Wednesday, December 8, 2010

Report: US only average at educating students

By Matt Buccelli

A recent sample of test score data from around the world is causing significant concern among American education observers and public officials.  The report, which tallied the math, science, and reading scores of 15 year-olds in each of the 34 countries within the Organization for Economic Cooperation and Development [OECD], demonstrates mediocre results for the United States, and shows us lagging behind many other Asian and European countries.  On the 1,000 point scale of the International Student Assessment, we scored a 500 in reading, 502 in science, and 487 in math. 

The results sounded alarm bells for many public officials.  Education Secretary Arne Duncan referred to the results as "a massive wake-up call."  Added Duncan: "Have we ever been satisfied as Americans being average in anything? Is that our aspiration? Our goal should be absolutely to lead the world in education."

Representative George Miller [D-CA], the outgoing chairman of the House Education Committee, expressed similar distress. "Average won't help us regain our global role as a leader in education. Average won't help our students get the jobs of tomorrow. Average is the status quo and it's failing our country."

The disappointing results also drew attention from President Obama, who called for a new "Sputnik moment" to stimulate US investment in math and science education and scientific research in general.  In case you've been contributing in the last several years to our country's average test scores, Sputnik was the Soviet satellite launched in 1957 that caused widespread panic and outrage that our then-Cold War rivals had beat us to space.  As everyone knows, we quickly stepped up our game and put a man on the moon just 12 years later -- largely the work of rocket scientists and engineers who were mostly under 30 at the time.  If this transformation was a testament to the power of our country to course-correct and better educate our young people then, President Obama is clearly trying to channel those same energies now.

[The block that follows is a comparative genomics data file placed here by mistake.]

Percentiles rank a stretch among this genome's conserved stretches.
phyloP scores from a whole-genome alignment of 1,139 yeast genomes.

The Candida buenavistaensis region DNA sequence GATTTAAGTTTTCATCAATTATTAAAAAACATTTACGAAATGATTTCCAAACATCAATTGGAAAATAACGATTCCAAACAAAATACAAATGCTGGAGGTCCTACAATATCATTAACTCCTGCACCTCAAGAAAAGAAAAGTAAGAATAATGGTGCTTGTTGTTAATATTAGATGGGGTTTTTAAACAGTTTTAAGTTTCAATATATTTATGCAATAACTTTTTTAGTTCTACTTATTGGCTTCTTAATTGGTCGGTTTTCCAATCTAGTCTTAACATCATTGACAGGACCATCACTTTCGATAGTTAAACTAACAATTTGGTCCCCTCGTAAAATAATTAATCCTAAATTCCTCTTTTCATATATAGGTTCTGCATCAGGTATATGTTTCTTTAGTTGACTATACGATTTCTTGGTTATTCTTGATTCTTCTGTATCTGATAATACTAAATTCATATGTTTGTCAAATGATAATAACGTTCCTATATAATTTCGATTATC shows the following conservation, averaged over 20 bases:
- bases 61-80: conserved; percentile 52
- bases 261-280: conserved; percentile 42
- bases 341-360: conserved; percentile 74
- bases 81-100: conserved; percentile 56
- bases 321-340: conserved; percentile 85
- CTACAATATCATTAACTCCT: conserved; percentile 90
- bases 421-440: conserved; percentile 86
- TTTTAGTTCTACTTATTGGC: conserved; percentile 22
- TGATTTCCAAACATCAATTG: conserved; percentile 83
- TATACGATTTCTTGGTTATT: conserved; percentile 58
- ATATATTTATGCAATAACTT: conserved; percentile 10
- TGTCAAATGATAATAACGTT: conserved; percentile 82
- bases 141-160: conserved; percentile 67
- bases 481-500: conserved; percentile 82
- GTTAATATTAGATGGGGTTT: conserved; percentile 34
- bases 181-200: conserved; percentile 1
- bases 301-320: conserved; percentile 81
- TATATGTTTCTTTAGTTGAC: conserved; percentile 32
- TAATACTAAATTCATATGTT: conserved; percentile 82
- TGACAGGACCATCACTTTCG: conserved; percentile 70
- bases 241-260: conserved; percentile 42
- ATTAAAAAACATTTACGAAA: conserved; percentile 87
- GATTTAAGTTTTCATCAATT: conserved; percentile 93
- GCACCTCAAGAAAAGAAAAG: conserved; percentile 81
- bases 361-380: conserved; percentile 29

But what needs to be done to improve the country's academic performance?  Weren't we in this same position when we enacted No Child Left Behind over 8 years ago?  How many new reports need to come out before we can find a series of real solutions to an educational crisis that seems to get deeper by the day?

If this report tells us one thing, it's that mediocrity and failure within the American school system extends way beyond the thousands of "low-performing schools" across the country.  We do need a new "Sputnik moment," but we can't just throw more money at a school system that clearly isn't doing its job.  We need to comprehensively rethink our approach to education in the United States, from what and how we teach students to the way we choose to assess them, and we need to start doing it right now.


International test score data show US firmly mid-pack [Washington Post]
House Education Chair: US School System is 'Failing Our Country' [HuffPost]
Obama cites 'Sputnik' moment, calls for investment [Yahoo! News]